Wednesday, February 01, 2006


...Drogo, built between 1910 and 1930 for a wealthy merchant in Devon, England, overlooking the River Teign. As far as twentieth century castles go, it's the best (read: only). Designed by Lutyens, it actually is pretty impressive, with beautiful gardens, surrounded by heather-covered hills. The most memorable part, at least to my sensibilities, is perhaps the humblest. A small bedroom, decorated with the artifacts and mementoes of the owner's son, who died in World War I.

Europe had suffered wars for a thousand (or more) years, and would have to endure another after "The Great War". In those wars, being born wealthy or into a high class did not preclude military service. After this millennia of bloodshed, the native peoples of Europe, and the languages they spoke, and the areas they inhabited remained more or less the same. Some countries grew and prospered, only to be reduced after each new conflict. The sixty year European peace (excepting internal conflicts in places like Bosnia, Northern Ireland, and Cyprus) is unprecedented. Whether it is because of increased political harmony, economic inter-dependence, a realization that there is no point to it, or a combination of these factors, it may be the civilization's greatest achievement in the twentieth century.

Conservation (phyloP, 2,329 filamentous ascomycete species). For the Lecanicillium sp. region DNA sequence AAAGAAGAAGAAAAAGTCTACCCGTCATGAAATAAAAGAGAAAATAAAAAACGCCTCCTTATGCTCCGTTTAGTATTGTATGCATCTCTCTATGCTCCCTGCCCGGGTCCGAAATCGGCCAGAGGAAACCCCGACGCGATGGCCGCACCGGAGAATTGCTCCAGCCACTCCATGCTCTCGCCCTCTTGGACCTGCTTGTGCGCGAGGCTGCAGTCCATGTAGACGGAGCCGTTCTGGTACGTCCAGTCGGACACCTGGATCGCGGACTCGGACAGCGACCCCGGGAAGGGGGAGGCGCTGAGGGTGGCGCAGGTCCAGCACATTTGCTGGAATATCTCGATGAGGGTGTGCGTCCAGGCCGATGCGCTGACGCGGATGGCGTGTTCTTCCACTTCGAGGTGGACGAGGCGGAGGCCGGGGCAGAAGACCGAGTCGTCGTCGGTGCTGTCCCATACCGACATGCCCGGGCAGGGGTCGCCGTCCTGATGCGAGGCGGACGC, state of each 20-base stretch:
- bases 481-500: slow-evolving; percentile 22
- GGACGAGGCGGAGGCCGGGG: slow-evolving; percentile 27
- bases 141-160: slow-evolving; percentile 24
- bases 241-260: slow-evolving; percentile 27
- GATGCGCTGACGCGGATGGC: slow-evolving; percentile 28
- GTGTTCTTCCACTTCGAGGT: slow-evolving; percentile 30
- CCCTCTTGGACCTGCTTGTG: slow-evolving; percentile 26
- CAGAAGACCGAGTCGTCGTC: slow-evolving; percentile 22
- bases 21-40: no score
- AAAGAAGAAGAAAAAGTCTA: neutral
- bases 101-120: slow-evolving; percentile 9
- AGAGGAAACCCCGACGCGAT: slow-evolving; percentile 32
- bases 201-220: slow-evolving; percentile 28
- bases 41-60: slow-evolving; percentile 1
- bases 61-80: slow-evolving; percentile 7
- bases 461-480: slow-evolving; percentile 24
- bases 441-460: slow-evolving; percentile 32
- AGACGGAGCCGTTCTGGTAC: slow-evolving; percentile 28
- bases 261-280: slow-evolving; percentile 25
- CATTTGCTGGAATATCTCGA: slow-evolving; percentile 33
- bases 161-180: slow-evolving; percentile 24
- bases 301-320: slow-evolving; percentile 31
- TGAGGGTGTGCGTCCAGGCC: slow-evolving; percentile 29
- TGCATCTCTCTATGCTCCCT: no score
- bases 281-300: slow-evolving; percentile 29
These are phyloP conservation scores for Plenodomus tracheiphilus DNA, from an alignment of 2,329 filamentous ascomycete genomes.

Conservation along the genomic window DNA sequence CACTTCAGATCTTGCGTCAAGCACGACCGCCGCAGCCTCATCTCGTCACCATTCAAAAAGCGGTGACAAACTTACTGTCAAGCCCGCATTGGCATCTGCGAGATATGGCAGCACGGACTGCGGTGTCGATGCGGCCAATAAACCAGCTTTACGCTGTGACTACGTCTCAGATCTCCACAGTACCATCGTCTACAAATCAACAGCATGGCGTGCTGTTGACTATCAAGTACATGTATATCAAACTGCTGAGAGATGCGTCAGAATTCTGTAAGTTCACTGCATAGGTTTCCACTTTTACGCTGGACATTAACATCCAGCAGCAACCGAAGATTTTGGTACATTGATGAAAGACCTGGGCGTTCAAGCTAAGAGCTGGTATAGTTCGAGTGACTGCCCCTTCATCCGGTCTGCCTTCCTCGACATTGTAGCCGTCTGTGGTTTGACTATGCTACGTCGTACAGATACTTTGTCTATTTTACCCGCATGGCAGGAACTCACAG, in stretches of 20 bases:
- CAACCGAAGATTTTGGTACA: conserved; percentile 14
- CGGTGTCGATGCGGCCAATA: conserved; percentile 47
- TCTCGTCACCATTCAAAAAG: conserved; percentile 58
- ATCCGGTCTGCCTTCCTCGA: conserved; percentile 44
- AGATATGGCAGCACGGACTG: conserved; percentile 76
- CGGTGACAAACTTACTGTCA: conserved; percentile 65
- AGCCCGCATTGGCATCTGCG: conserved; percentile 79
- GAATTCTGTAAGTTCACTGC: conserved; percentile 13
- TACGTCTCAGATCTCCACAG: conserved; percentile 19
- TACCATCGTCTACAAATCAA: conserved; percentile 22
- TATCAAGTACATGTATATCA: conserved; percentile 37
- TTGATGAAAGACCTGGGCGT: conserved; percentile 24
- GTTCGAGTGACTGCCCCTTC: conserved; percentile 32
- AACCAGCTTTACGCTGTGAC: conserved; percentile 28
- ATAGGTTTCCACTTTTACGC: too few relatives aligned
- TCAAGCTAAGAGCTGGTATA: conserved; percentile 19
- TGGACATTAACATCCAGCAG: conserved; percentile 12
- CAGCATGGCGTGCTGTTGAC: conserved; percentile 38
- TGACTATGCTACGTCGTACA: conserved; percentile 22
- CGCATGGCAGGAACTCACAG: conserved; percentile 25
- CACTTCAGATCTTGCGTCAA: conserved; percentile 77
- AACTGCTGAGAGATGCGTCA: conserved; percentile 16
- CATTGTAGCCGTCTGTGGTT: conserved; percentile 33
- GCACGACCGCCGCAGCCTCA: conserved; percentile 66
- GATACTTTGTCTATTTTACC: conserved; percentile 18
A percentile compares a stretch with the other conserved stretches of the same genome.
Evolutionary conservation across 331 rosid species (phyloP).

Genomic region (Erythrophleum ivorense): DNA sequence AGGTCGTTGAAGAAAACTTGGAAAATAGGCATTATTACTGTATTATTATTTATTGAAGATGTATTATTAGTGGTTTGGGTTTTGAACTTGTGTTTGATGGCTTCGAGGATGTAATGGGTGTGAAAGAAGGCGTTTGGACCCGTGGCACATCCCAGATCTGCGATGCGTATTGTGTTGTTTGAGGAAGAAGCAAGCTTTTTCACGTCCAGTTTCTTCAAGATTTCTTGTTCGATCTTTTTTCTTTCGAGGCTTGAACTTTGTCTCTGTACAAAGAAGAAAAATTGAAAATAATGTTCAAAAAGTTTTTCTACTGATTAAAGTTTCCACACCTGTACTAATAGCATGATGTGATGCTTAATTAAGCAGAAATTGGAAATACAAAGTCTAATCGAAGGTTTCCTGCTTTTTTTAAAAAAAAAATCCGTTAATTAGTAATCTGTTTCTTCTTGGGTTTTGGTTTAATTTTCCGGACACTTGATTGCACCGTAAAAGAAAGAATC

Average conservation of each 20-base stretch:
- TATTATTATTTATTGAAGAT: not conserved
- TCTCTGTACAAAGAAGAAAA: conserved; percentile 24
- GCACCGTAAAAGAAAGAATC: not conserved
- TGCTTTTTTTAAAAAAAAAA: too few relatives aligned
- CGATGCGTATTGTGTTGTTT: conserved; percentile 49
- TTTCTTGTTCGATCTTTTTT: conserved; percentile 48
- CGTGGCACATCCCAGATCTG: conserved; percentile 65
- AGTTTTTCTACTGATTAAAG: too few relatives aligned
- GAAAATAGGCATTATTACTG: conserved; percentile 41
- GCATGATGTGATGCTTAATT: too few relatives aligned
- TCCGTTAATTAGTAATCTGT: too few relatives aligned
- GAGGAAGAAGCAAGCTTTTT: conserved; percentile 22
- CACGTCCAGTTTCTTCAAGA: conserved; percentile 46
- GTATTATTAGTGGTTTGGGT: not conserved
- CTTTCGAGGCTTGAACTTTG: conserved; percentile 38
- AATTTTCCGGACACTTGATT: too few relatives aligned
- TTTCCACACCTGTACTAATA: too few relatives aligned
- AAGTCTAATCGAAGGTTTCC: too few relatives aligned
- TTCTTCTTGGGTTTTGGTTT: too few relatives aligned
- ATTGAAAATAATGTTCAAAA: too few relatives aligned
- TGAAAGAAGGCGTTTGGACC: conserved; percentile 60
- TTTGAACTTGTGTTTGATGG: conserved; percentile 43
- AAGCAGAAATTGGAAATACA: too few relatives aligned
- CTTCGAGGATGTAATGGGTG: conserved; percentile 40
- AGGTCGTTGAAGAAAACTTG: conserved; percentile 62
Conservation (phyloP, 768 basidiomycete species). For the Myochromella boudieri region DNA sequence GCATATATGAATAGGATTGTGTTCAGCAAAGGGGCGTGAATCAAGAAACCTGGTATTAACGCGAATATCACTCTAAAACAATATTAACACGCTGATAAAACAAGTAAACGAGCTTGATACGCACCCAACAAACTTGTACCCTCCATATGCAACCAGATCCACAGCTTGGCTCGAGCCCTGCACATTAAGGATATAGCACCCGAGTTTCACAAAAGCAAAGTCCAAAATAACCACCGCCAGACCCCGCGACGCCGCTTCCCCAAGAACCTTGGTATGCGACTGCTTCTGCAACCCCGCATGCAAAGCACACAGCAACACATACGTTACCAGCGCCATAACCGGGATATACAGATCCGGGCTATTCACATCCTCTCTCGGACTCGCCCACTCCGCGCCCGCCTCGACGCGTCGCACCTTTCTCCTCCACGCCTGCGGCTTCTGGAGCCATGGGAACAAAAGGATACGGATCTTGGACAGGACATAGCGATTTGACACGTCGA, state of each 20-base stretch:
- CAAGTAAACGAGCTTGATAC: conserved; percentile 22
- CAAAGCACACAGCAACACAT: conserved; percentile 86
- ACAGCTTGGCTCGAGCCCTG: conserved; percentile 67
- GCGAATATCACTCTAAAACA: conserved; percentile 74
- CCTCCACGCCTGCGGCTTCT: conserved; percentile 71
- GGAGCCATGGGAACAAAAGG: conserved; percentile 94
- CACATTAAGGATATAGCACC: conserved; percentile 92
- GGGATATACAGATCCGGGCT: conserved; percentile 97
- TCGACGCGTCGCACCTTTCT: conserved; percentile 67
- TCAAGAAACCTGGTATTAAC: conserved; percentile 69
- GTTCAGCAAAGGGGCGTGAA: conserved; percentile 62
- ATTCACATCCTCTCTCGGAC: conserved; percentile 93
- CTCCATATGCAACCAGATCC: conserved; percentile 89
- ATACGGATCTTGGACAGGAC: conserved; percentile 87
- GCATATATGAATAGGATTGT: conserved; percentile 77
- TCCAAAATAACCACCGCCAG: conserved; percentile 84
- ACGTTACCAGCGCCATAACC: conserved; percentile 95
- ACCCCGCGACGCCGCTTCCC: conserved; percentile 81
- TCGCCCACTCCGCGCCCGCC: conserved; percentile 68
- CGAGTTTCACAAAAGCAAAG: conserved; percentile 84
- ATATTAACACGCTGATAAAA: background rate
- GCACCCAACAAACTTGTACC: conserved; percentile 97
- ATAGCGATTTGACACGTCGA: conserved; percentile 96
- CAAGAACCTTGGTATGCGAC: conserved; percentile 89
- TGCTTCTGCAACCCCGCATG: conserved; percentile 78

In the twenty-first century, the United States has entered into a different kind of war. A war for profit, disguised as a war on terror, which has become a war of terror, fought by lower class citizens, directed by an arrogant and short-sighted elite, with no possible outcome except defeat, alienation and death. There are tens of thousands of families with an "empty room" where a family member once lived. In Viet Nam it was necessary "To destroy a village to save it." In the Mideast, will it be necessary to destroy a country to save it? Or a region? Or the World?

By Professor Batty


Post a Comment